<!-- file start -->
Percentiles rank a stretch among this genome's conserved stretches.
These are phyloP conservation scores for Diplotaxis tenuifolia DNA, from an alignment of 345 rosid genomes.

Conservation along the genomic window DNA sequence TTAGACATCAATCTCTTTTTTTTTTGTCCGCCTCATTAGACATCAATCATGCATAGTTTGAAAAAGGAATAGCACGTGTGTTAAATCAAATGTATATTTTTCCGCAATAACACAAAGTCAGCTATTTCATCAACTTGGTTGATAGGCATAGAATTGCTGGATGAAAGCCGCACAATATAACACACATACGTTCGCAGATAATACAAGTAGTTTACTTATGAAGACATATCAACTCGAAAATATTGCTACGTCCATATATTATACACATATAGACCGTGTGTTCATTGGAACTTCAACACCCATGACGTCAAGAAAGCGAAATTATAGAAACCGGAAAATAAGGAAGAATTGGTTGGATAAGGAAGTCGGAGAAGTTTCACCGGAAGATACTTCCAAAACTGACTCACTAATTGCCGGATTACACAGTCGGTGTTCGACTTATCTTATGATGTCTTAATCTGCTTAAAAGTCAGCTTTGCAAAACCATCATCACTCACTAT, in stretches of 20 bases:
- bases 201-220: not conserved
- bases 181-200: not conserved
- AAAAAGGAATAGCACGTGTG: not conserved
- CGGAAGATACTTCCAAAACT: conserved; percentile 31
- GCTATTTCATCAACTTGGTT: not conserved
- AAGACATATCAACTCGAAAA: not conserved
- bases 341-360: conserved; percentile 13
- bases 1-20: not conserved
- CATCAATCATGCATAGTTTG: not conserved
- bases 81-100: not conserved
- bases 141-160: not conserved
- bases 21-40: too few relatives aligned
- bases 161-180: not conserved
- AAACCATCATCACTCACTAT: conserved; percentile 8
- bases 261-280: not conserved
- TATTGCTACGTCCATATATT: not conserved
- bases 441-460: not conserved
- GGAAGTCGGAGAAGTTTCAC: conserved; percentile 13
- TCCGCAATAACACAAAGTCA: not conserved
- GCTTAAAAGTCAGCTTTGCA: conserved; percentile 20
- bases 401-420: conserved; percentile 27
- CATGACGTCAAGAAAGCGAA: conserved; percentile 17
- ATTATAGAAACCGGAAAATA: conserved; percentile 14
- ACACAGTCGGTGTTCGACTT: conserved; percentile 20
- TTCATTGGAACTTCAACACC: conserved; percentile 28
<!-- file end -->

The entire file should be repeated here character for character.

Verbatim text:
Percentiles rank a stretch among this genome's conserved stretches.
These are phyloP conservation scores for Diplotaxis tenuifolia DNA, from an alignment of 345 rosid genomes.

Conservation along the genomic window DNA sequence TTAGACATCAATCTCTTTTTTTTTTGTCCGCCTCATTAGACATCAATCATGCATAGTTTGAAAAAGGAATAGCACGTGTGTTAAATCAAATGTATATTTTTCCGCAATAACACAAAGTCAGCTATTTCATCAACTTGGTTGATAGGCATAGAATTGCTGGATGAAAGCCGCACAATATAACACACATACGTTCGCAGATAATACAAGTAGTTTACTTATGAAGACATATCAACTCGAAAATATTGCTACGTCCATATATTATACACATATAGACCGTGTGTTCATTGGAACTTCAACACCCATGACGTCAAGAAAGCGAAATTATAGAAACCGGAAAATAAGGAAGAATTGGTTGGATAAGGAAGTCGGAGAAGTTTCACCGGAAGATACTTCCAAAACTGACTCACTAATTGCCGGATTACACAGTCGGTGTTCGACTTATCTTATGATGTCTTAATCTGCTTAAAAGTCAGCTTTGCAAAACCATCATCACTCACTAT, in stretches of 20 bases:
- bases 201-220: not conserved
- bases 181-200: not conserved
- AAAAAGGAATAGCACGTGTG: not conserved
- CGGAAGATACTTCCAAAACT: conserved; percentile 31
- GCTATTTCATCAACTTGGTT: not conserved
- AAGACATATCAACTCGAAAA: not conserved
- bases 341-360: conserved; percentile 13
- bases 1-20: not conserved
- CATCAATCATGCATAGTTTG: not conserved
- bases 81-100: not conserved
- bases 141-160: not conserved
- bases 21-40: too few relatives aligned
- bases 161-180: not conserved
- AAACCATCATCACTCACTAT: conserved; percentile 8
- bases 261-280: not conserved
- TATTGCTACGTCCATATATT: not conserved
- bases 441-460: not conserved
- GGAAGTCGGAGAAGTTTCAC: conserved; percentile 13
- TCCGCAATAACACAAAGTCA: not conserved
- GCTTAAAAGTCAGCTTTGCA: conserved; percentile 20
- bases 401-420: conserved; percentile 27
- CATGACGTCAAGAAAGCGAA: conserved; percentile 17
- ATTATAGAAACCGGAAAATA: conserved; percentile 14
- ACACAGTCGGTGTTCGACTT: conserved; percentile 20
- TTCATTGGAACTTCAACACC: conserved; percentile 28